The monitoring and management of groundwater is a challenge. In times of water scarcity and in area with freshwater shortage, injecting or pumping water into an aquifer for storage and use at a later time, known as Aquifer Storage and Recovery, or ASR, is gaining importance. ASR can be an efficient technique to store freshwater surpluses for times of demand. During times of plentiful water, extra water can be withdrawn from a river (or other source) and then injected and stored within an aquifer. When the original water source runs low due to drought, low rainfall or other causes, this water can then be pulled from the aquifer and used.
Some ASR facilities inject treated wastewater rather than surface water into an aquifer, while other facilities inject groundwater from a different aquifer. However, the geochemical changes during the injection/retrieval as well as the hydrological changes and influences need to be assessed thoroughly. The formation of deposits and complexes can clog the systems and reduce the quality of the water. Also, in brackish-saline aquifers for instance can the density-driven flow result in limited recoverability of freshwater.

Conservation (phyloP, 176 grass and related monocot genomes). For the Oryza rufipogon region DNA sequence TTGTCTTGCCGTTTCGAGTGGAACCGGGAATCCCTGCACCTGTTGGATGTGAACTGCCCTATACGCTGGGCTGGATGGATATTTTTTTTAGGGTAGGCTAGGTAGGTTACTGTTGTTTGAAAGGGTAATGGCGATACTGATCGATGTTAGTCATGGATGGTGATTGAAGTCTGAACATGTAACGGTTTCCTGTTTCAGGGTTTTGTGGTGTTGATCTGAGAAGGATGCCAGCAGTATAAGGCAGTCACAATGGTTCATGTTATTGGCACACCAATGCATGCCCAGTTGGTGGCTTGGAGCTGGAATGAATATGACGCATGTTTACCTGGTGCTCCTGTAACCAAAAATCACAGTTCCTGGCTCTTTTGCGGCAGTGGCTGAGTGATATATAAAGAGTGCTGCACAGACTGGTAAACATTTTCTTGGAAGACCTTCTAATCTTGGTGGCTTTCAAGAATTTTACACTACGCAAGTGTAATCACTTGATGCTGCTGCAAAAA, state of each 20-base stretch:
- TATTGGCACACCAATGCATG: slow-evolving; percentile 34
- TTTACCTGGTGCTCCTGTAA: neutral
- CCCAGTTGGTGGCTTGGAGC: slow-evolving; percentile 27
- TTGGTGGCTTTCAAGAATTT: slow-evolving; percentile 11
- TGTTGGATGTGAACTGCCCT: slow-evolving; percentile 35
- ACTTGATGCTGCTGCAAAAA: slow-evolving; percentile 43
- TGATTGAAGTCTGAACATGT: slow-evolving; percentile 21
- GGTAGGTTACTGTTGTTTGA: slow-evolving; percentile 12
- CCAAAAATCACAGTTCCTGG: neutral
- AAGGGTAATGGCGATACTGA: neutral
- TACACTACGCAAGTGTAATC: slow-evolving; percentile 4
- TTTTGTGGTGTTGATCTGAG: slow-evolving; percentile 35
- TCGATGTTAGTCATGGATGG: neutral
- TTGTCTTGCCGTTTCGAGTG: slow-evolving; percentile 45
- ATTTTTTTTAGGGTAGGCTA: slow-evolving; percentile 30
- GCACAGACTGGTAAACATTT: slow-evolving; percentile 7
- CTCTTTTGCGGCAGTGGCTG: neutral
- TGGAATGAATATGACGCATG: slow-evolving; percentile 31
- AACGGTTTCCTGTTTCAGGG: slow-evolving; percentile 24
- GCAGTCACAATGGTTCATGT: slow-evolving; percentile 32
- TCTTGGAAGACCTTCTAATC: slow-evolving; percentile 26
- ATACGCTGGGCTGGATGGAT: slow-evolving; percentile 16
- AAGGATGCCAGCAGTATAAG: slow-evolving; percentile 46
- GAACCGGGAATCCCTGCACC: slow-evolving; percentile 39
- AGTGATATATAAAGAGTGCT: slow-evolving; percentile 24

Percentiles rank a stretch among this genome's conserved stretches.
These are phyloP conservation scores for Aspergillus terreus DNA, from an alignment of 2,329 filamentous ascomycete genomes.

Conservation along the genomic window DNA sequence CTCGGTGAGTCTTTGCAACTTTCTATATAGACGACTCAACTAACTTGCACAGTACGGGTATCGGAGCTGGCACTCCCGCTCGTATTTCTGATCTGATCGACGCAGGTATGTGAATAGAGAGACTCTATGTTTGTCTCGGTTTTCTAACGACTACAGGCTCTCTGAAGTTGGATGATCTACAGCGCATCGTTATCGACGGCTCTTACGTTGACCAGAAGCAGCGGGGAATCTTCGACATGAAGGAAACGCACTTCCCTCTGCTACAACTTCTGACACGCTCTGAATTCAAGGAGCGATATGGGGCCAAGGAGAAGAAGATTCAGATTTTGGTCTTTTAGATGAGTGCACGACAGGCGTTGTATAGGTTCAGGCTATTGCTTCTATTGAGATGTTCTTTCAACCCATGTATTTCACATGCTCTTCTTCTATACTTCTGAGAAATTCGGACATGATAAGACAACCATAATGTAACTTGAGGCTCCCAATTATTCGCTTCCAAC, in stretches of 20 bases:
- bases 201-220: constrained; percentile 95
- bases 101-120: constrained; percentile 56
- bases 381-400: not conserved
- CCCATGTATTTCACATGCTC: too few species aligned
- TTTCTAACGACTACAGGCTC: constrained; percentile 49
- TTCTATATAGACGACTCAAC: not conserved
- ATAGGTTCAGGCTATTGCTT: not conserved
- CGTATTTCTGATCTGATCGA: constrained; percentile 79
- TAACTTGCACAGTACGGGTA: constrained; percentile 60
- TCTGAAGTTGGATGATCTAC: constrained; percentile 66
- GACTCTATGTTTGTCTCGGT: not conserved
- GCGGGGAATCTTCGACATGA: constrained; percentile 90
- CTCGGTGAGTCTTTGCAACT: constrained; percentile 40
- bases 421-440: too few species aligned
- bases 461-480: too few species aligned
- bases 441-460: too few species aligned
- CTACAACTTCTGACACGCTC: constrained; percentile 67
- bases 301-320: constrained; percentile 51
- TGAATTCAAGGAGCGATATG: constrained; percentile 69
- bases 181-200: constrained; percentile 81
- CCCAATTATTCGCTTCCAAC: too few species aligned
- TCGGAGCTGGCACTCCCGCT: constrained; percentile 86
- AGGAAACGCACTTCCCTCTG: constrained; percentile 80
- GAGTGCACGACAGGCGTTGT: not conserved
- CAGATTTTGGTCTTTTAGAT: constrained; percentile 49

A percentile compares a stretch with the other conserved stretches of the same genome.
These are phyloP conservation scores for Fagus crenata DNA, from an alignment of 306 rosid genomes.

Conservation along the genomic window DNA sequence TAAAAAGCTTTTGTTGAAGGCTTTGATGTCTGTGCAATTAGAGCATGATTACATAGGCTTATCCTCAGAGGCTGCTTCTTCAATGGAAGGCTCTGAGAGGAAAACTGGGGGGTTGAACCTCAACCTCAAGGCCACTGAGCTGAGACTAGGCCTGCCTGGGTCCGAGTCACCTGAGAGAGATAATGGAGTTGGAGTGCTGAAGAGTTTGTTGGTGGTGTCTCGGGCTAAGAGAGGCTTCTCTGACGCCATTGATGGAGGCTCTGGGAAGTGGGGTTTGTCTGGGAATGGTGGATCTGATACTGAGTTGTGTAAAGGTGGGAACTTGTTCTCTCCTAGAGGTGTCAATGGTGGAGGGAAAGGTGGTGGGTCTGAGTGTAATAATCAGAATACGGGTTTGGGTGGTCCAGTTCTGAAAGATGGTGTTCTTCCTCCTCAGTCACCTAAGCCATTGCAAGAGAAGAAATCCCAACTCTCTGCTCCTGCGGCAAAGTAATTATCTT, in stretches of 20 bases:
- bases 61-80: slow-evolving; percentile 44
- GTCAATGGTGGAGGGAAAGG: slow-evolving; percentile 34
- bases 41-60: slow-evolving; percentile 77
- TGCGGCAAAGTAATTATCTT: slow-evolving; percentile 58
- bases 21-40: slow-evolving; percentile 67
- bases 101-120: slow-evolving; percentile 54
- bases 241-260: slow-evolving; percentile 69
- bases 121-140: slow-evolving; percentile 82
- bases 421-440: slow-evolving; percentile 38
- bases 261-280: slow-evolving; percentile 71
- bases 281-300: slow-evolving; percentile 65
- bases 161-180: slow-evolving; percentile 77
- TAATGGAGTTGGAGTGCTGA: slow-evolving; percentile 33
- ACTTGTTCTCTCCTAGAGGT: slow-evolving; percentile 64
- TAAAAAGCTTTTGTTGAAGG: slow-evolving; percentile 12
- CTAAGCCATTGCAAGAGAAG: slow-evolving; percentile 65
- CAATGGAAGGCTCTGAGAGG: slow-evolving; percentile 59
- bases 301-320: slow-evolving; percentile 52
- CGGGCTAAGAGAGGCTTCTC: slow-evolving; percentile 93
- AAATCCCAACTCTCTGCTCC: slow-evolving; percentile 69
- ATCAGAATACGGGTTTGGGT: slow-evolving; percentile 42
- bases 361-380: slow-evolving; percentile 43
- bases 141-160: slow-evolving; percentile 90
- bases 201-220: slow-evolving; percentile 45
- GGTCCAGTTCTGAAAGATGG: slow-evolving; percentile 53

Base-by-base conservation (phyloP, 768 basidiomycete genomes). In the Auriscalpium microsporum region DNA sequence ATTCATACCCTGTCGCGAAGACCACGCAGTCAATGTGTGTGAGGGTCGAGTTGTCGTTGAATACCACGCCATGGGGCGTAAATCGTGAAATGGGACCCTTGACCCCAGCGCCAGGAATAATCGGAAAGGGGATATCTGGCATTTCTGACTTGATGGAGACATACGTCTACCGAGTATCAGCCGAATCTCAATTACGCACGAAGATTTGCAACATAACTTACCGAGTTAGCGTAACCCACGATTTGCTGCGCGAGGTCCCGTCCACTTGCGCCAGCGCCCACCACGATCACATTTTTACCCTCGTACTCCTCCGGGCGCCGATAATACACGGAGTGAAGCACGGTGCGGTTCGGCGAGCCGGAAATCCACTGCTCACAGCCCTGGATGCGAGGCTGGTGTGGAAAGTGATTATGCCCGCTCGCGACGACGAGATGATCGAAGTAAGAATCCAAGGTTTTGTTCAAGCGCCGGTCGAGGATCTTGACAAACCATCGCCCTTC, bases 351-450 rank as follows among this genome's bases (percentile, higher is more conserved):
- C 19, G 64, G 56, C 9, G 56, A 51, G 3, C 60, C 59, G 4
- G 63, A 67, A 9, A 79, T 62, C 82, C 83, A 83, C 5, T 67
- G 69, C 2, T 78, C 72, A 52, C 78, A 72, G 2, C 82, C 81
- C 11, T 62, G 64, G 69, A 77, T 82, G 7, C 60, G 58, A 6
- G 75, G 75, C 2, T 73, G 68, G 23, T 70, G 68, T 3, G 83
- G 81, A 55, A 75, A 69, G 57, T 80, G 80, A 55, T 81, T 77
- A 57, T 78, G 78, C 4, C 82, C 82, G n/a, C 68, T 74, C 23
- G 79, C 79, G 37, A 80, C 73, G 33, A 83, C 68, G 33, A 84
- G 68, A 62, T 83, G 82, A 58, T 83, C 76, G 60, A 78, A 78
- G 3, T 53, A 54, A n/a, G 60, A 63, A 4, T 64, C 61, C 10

The recently developed iFLUX technology uses a modular passive flux sampler that provides simultaneous in situ point determinations of a time-averaged target compound mass flux and water flux. The sampler is typically installed in a monitoring well where it intercepts the groundwater flow and captures the compounds of interest. The sampler consists of permeable cartridges which are each packed with a specific sorbent matrix. The sorbent matrix of the water flux cartridge is impregnated with known amounts of water soluble resident tracers. These tracers are leached from the matrix at rates proportional to the groundwater flux. The measurements of the contaminants and the remaining resident tracer are used to determine groundwater and target compound fluxes.
The iFLUX sampler technology is being applied in two ASR field projects and has proven its operation and benefit. The modular design enables to determine several parameters at the same time. Currently, 6 cartridge types are validated and available: 1 groundwater flux cartridge to monitor speed and direction of flow and 5 compound cartridges to monitor different compounds – nutrients, VOC’s, metals & heavy metals, free cyanides and 1,4-dioxane. Cartridges for PFAS and pesticides are currently being developed.
The two ASR cases will be presented, together with the iFLUX technology application.